Means significantly sub average general intellectual functioning, existing concurrently [at the same time] with deficits in adaptive behavior and manifested during the developmental period, that adversely affects a child’s educational performance.
(Editor’s Note, February 2011: “Intellectual Disability” is a new term in IDEA. Until October 2010, the law used the term “mental retardation.” In October 2010, Rosa’s Law was signed into law by President Obama. Rosa’s Law changed the term to be used in future to “intellectual disability.” The definition of the term itself did not change and is what has just been shown above.
Concomitant [simultaneous] impairments (such as intellectual disability-blindness, intellectual disability-orthopedic impairment, etc.), the combination of which causes such severe educational needs that they cannot be accommodated in a special education program solely for one of the impairments. The term does not include deaf-blindness.
A severe orthopedic impairment that adversely affects a child’s educational performance. The term includes impairments caused by a congenital anomaly, impairments caused by disease (e.g., poliomyelitis, bone tuberculosis), and impairments from other causes (e.g.,cerebral palsy, amputations, and fractures or burns that cause contractures).
Having limited strength, vitality, or alertness, including a heightened alertness to environmental stimuli, that results in limited alertness with respect to the educational environment, that—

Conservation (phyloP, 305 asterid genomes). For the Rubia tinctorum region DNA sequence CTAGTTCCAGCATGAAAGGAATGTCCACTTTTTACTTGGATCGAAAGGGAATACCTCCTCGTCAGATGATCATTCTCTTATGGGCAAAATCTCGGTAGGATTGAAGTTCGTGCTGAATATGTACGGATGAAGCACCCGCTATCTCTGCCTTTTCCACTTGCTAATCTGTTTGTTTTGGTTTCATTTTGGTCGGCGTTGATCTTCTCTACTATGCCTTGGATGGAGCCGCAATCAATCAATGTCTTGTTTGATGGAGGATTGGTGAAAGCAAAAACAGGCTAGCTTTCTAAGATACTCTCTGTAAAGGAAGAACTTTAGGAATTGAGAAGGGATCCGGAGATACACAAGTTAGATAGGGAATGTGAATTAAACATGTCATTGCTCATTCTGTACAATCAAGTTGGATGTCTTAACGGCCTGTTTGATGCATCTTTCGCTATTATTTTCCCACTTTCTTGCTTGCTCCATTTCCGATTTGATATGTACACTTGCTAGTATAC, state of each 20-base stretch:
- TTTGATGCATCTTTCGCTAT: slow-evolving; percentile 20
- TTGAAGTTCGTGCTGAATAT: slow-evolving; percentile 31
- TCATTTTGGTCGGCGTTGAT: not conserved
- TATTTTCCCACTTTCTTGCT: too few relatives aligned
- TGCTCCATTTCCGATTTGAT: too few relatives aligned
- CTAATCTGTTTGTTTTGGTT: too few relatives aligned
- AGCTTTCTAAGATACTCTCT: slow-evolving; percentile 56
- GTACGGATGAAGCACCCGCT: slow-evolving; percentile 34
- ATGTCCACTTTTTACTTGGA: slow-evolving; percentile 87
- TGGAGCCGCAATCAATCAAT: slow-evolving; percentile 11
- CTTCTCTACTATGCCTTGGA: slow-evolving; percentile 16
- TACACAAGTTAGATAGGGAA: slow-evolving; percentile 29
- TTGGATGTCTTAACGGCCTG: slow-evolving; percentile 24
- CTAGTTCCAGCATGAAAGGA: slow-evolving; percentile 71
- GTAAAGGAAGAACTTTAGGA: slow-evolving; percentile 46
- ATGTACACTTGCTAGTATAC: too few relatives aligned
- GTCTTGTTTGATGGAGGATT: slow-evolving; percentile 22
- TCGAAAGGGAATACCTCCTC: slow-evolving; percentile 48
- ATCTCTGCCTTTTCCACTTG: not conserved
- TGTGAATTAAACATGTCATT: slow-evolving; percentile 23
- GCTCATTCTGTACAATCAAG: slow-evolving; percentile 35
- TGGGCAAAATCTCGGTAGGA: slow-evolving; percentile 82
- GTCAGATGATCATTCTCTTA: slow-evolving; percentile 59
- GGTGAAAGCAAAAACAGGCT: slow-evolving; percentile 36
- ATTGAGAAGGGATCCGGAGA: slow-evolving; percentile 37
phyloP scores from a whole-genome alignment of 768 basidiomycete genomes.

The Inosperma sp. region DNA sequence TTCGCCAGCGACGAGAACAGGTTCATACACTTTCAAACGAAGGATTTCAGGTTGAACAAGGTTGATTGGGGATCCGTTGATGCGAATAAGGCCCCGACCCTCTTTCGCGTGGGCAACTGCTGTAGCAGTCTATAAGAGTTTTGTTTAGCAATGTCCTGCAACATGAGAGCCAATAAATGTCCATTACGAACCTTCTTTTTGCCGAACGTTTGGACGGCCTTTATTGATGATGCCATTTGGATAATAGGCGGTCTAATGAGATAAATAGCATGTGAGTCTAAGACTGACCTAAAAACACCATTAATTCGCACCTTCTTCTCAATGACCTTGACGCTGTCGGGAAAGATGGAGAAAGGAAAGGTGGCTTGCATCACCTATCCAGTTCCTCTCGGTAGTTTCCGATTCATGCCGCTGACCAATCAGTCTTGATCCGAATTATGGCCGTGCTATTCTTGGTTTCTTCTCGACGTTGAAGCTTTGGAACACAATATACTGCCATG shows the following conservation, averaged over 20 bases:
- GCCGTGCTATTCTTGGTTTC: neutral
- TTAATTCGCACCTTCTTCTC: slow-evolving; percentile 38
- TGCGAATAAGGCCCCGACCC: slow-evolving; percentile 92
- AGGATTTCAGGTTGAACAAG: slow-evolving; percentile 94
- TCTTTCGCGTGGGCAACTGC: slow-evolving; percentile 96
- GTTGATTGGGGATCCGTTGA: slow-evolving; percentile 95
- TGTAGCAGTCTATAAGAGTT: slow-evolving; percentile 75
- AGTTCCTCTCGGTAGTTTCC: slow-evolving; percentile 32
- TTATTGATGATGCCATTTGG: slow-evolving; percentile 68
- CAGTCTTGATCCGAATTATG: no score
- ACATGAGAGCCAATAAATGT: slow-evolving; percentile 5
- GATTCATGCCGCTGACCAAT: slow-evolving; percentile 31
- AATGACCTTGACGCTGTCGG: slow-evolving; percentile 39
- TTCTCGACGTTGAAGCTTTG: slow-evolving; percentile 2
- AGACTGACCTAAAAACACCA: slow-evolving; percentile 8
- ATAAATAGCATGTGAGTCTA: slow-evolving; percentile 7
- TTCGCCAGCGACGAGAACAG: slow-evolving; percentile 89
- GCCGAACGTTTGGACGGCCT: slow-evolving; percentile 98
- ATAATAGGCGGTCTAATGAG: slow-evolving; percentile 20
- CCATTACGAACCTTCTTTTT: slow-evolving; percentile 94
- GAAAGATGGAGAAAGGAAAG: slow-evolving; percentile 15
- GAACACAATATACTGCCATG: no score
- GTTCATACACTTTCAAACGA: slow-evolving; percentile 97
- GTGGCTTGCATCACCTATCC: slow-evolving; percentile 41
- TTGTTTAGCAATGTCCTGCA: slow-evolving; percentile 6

(a) is due to chronic or acute health problems such as asthma, attention deficit disorder or attention deficit hyperactivity disorder, diabetes, epilepsy, a heart condition, hemophilia, lead poisoning, leukemia, nephritis, rheumatic fever, sickle cell anemia, and Tourette syndrome; and
(b) adversely affects a child’s educational performance.
Specific Learning Disability
A a disorder in one or more of the basic psychological processes involved in understanding or in using language, spoken or written, that may manifest itself in the imperfect ability to listen, think, speak, read, write, spell, or to do mathematical calculations. The term includes such conditions as perceptual disabilities, brain injury, minimal brain dysfunction, dyslexia, and developmental aphasia. The term does not include learning problems that are primarily the result of visual, hearing, or motor disabilities; of intellectual disability; of emotional disturbance; or of environmental, cultural, or economic disadvantage.
A communication disorder such as stuttering, impaired articulation, a language impairment, or a voice impairment that adversely affects a child’s educational performance.
Traumatic Brain Injury
An acquired injury to the brain caused by an external physical force, resulting in total or partial functional disability or psycho social impairment, or both, that adversely affects a child’s educational performance. The term applies to open or closed head injuries resulting in impairments in one or more areas, such as cognition; language; memory; attention; reasoning; abstract thinking; judgment; problem-solving; sensory, perceptual, and motor abilities; psycho social behavior; physical functions; information processing; and speech.
The term does not apply to brain injuries that are congenital or degenerative, or to brain injuries induced by birth trauma.
An impairment in vision that, even with correction, adversely affects a child’s educational performance. The term includes both partial sight and blindness.